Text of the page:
This will make it difficult to build the value stream-oriented production chain and reduce waste with retained and undelivered codes to users. Remember, undeliverable software is stock and therefore a waste.
For the benefits of Continuous Integration to be fully realized the solution is to adapt Continuous Integration to a more holistic, end-to-end view of the entire delivery process. Quickly created releases need to go into production as soon as possible. And for that, all these complementary validations need to be performed in a timely manner, which involves adopting automations to reduce risk, ensure compliance and security. In DevSecOps this leads to the adoption of an predictable, repeatable and reliable automated delivery pipeline that is called Continuous Delivery or Continuous Deployment, depending on the release strategy.
In Continuous Delivery, after CI validations, the release is automatically provisioned in preproduction environments with the same configurations used in production where acceptance testing will be performed. However, provisioning in production is not automatic and is a decision to be made according to the desired release strategy.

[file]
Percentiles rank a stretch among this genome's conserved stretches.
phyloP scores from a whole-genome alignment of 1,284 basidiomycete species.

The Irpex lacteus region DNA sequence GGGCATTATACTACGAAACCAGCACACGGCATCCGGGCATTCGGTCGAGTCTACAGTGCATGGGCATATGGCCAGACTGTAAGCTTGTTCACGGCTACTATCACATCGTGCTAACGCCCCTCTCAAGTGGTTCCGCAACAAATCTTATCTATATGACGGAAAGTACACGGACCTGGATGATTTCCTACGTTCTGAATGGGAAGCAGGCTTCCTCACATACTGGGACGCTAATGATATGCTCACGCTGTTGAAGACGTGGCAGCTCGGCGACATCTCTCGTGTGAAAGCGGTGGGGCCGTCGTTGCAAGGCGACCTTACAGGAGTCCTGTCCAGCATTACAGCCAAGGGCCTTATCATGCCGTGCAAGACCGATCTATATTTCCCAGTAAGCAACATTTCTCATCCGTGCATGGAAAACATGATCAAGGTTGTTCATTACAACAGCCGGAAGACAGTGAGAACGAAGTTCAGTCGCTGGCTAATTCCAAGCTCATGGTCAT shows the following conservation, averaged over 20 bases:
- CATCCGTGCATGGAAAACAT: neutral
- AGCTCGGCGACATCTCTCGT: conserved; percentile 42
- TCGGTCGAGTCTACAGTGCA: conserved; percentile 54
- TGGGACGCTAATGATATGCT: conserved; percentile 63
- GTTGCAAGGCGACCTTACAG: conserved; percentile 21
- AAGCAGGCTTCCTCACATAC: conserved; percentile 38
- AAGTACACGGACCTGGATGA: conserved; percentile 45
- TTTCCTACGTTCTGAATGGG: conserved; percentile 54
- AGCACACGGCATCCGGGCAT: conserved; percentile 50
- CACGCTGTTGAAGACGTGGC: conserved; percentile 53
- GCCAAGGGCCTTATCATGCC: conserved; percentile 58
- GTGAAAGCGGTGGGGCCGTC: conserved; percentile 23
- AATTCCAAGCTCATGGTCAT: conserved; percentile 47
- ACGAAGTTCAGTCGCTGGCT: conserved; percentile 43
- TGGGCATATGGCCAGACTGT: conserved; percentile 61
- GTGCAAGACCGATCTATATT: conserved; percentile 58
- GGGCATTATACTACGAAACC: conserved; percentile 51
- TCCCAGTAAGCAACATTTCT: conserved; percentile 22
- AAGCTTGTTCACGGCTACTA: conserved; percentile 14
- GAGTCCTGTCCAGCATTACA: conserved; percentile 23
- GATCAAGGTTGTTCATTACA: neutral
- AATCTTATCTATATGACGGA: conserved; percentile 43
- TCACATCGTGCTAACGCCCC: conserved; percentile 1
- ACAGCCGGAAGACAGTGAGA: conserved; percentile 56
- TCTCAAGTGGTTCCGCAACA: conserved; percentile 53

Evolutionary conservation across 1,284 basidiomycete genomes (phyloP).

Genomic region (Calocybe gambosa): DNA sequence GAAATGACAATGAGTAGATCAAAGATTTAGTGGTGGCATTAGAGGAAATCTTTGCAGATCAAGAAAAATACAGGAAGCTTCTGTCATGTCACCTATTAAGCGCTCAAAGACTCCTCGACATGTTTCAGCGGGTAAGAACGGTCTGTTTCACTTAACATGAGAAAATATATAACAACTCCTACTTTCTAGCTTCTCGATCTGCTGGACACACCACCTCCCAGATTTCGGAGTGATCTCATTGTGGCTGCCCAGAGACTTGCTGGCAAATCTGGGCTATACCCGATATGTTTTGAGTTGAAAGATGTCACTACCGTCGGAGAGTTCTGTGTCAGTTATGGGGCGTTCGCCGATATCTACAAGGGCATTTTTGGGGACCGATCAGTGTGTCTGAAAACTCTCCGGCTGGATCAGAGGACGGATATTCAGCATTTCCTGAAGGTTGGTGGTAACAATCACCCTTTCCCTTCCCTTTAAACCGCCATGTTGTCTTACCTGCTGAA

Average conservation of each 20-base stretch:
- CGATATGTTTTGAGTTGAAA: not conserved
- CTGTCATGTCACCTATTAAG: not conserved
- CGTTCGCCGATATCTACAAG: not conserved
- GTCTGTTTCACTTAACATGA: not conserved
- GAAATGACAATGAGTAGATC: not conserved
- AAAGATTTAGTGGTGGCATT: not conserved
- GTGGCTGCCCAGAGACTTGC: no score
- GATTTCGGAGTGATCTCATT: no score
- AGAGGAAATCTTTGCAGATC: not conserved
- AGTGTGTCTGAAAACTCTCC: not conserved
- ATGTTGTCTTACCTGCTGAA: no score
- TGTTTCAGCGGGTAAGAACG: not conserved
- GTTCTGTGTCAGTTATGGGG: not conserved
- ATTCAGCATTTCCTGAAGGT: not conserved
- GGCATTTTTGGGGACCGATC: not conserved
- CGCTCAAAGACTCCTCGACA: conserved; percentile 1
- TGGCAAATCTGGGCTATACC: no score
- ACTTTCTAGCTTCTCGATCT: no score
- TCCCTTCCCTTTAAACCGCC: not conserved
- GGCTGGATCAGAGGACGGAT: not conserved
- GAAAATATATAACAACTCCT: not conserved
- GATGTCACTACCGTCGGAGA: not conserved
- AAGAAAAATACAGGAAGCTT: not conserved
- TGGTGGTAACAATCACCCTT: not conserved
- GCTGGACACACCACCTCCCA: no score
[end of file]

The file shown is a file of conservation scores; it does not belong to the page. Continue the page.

The adoption of this flow leads to the pull system provided for in the Lean concept. Which, as said, guides production to what adds value to the customer and eliminates work outside this context.
See Anatomy of a CI/CD Pipeline (Continuous Delivery or Continuous Delivery)
Continuous Delivery or Continuous Deployment (CI/CD)
Continuous Deployment, or Continuous Deployment, is identical to Continuous Deployment, but differs from the fact that new releases after they are validated are automatically provisioned in a production environment. This practice is the most optimized in DevSecOps and enables a steady, uninterrupted delivery rate and full practice of the Lean concept. But joining requires high maturity in DevSecOps and adoption of complementary deployment strategies like Green/Blue and Canary. Thus it is more common for companies to adopt Continuous Integration initially, move on to Continuous Delivery, and as they mature, evolve to Continuous Deployment
Since you cannot practice Continuous Delivery without Continuous Integration, this flow is known as the CI/CD pipeline by the market and is the practical manifestation of the DevSecOps culture.
Integration, Delivery, and Continuous Deployment Comparison.
Although the CI/CD pipeline provides automated testing at various levels, it is common to adopt exploratory and complementary manual acceptance testing.
Article originally written by Rodrigo Dias and edited by the Yaman Marketing Team